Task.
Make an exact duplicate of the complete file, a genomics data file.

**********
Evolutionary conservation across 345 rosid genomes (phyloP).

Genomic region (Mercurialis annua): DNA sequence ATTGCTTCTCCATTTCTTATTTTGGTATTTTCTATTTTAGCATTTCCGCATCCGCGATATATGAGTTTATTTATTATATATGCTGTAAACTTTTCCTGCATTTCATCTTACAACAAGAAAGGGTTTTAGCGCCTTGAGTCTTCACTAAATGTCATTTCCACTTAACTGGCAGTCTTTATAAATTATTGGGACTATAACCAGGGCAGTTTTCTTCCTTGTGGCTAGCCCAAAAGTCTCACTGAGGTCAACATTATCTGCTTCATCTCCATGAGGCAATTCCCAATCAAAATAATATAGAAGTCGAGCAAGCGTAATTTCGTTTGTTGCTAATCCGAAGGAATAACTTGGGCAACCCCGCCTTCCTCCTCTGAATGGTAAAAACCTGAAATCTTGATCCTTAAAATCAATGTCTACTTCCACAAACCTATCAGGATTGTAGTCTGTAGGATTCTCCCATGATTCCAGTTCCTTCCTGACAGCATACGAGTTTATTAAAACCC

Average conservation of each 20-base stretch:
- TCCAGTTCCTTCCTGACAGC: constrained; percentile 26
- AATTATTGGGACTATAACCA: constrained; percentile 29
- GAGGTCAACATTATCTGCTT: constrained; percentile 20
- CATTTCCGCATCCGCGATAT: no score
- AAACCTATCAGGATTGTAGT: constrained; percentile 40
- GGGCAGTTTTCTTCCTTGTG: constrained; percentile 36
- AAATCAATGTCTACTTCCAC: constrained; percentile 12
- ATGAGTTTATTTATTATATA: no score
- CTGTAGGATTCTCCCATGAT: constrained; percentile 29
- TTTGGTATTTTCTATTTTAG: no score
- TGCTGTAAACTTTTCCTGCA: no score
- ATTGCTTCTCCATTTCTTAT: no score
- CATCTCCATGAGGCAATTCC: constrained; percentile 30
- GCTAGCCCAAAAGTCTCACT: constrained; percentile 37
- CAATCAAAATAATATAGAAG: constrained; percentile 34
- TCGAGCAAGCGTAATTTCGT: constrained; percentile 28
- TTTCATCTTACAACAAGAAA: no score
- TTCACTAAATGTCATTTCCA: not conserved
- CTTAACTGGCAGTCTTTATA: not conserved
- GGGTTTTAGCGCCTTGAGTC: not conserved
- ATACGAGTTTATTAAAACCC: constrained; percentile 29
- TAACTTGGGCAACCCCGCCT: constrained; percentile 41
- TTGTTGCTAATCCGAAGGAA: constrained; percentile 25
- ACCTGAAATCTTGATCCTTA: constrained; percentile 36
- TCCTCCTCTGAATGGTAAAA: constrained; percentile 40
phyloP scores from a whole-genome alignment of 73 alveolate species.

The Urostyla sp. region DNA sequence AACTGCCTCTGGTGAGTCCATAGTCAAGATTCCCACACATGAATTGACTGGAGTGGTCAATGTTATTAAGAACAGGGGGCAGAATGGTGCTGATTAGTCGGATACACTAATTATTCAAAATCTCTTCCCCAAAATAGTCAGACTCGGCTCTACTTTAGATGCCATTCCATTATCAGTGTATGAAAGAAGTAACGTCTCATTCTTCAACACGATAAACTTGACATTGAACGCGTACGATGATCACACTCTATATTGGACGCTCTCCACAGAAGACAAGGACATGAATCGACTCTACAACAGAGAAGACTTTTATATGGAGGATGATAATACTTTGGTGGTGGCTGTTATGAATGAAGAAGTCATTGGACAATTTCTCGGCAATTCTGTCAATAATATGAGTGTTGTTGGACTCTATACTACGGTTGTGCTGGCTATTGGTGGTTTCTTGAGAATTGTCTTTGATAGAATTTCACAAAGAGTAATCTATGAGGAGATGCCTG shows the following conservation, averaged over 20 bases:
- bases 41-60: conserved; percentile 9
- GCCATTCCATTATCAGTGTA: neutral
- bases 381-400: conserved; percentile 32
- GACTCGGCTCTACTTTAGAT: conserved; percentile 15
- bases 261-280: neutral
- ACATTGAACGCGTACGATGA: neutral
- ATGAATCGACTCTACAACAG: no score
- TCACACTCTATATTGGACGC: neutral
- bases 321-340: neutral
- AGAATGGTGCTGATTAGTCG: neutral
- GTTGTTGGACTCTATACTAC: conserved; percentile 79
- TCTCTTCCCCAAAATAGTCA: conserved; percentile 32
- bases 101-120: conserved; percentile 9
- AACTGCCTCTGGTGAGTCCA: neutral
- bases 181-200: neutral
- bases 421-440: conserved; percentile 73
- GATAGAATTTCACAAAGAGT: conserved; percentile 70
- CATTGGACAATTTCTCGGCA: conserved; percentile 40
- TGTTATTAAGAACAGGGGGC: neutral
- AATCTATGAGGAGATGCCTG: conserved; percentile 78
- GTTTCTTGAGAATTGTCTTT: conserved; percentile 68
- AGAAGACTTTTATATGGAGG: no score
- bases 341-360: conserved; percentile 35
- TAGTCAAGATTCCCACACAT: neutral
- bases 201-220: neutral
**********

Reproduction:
Evolutionary conservation across 345 rosid genomes (phyloP).

Genomic region (Mercurialis annua): DNA sequence ATTGCTTCTCCATTTCTTATTTTGGTATTTTCTATTTTAGCATTTCCGCATCCGCGATATATGAGTTTATTTATTATATATGCTGTAAACTTTTCCTGCATTTCATCTTACAACAAGAAAGGGTTTTAGCGCCTTGAGTCTTCACTAAATGTCATTTCCACTTAACTGGCAGTCTTTATAAATTATTGGGACTATAACCAGGGCAGTTTTCTTCCTTGTGGCTAGCCCAAAAGTCTCACTGAGGTCAACATTATCTGCTTCATCTCCATGAGGCAATTCCCAATCAAAATAATATAGAAGTCGAGCAAGCGTAATTTCGTTTGTTGCTAATCCGAAGGAATAACTTGGGCAACCCCGCCTTCCTCCTCTGAATGGTAAAAACCTGAAATCTTGATCCTTAAAATCAATGTCTACTTCCACAAACCTATCAGGATTGTAGTCTGTAGGATTCTCCCATGATTCCAGTTCCTTCCTGACAGCATACGAGTTTATTAAAACCC

Average conservation of each 20-base stretch:
- TCCAGTTCCTTCCTGACAGC: constrained; percentile 26
- AATTATTGGGACTATAACCA: constrained; percentile 29
- GAGGTCAACATTATCTGCTT: constrained; percentile 20
- CATTTCCGCATCCGCGATAT: no score
- AAACCTATCAGGATTGTAGT: constrained; percentile 40
- GGGCAGTTTTCTTCCTTGTG: constrained; percentile 36
- AAATCAATGTCTACTTCCAC: constrained; percentile 12
- ATGAGTTTATTTATTATATA: no score
- CTGTAGGATTCTCCCATGAT: constrained; percentile 29
- TTTGGTATTTTCTATTTTAG: no score
- TGCTGTAAACTTTTCCTGCA: no score
- ATTGCTTCTCCATTTCTTAT: no score
- CATCTCCATGAGGCAATTCC: constrained; percentile 30
- GCTAGCCCAAAAGTCTCACT: constrained; percentile 37
- CAATCAAAATAATATAGAAG: constrained; percentile 34
- TCGAGCAAGCGTAATTTCGT: constrained; percentile 28
- TTTCATCTTACAACAAGAAA: no score
- TTCACTAAATGTCATTTCCA: not conserved
- CTTAACTGGCAGTCTTTATA: not conserved
- GGGTTTTAGCGCCTTGAGTC: not conserved
- ATACGAGTTTATTAAAACCC: constrained; percentile 29
- TAACTTGGGCAACCCCGCCT: constrained; percentile 41
- TTGTTGCTAATCCGAAGGAA: constrained; percentile 25
- ACCTGAAATCTTGATCCTTA: constrained; percentile 36
- TCCTCCTCTGAATGGTAAAA: constrained; percentile 40
phyloP scores from a whole-genome alignment of 73 alveolate species.

The Urostyla sp. region DNA sequence AACTGCCTCTGGTGAGTCCATAGTCAAGATTCCCACACATGAATTGACTGGAGTGGTCAATGTTATTAAGAACAGGGGGCAGAATGGTGCTGATTAGTCGGATACACTAATTATTCAAAATCTCTTCCCCAAAATAGTCAGACTCGGCTCTACTTTAGATGCCATTCCATTATCAGTGTATGAAAGAAGTAACGTCTCATTCTTCAACACGATAAACTTGACATTGAACGCGTACGATGATCACACTCTATATTGGACGCTCTCCACAGAAGACAAGGACATGAATCGACTCTACAACAGAGAAGACTTTTATATGGAGGATGATAATACTTTGGTGGTGGCTGTTATGAATGAAGAAGTCATTGGACAATTTCTCGGCAATTCTGTCAATAATATGAGTGTTGTTGGACTCTATACTACGGTTGTGCTGGCTATTGGTGGTTTCTTGAGAATTGTCTTTGATAGAATTTCACAAAGAGTAATCTATGAGGAGATGCCTG shows the following conservation, averaged over 20 bases:
- bases 41-60: conserved; percentile 9
- GCCATTCCATTATCAGTGTA: neutral
- bases 381-400: conserved; percentile 32
- GACTCGGCTCTACTTTAGAT: conserved; percentile 15
- bases 261-280: neutral
- ACATTGAACGCGTACGATGA: neutral
- ATGAATCGACTCTACAACAG: no score
- TCACACTCTATATTGGACGC: neutral
- bases 321-340: neutral
- AGAATGGTGCTGATTAGTCG: neutral
- GTTGTTGGACTCTATACTAC: conserved; percentile 79
- TCTCTTCCCCAAAATAGTCA: conserved; percentile 32
- bases 101-120: conserved; percentile 9
- AACTGCCTCTGGTGAGTCCA: neutral
- bases 181-200: neutral
- bases 421-440: conserved; percentile 73
- GATAGAATTTCACAAAGAGT: conserved; percentile 70
- CATTGGACAATTTCTCGGCA: conserved; percentile 40
- TGTTATTAAGAACAGGGGGC: neutral
- AATCTATGAGGAGATGCCTG: conserved; percentile 78
- GTTTCTTGAGAATTGTCTTT: conserved; percentile 68
- AGAAGACTTTTATATGGAGG: no score
- bases 341-360: conserved; percentile 35
- TAGTCAAGATTCCCACACAT: neutral
- bases 201-220: neutral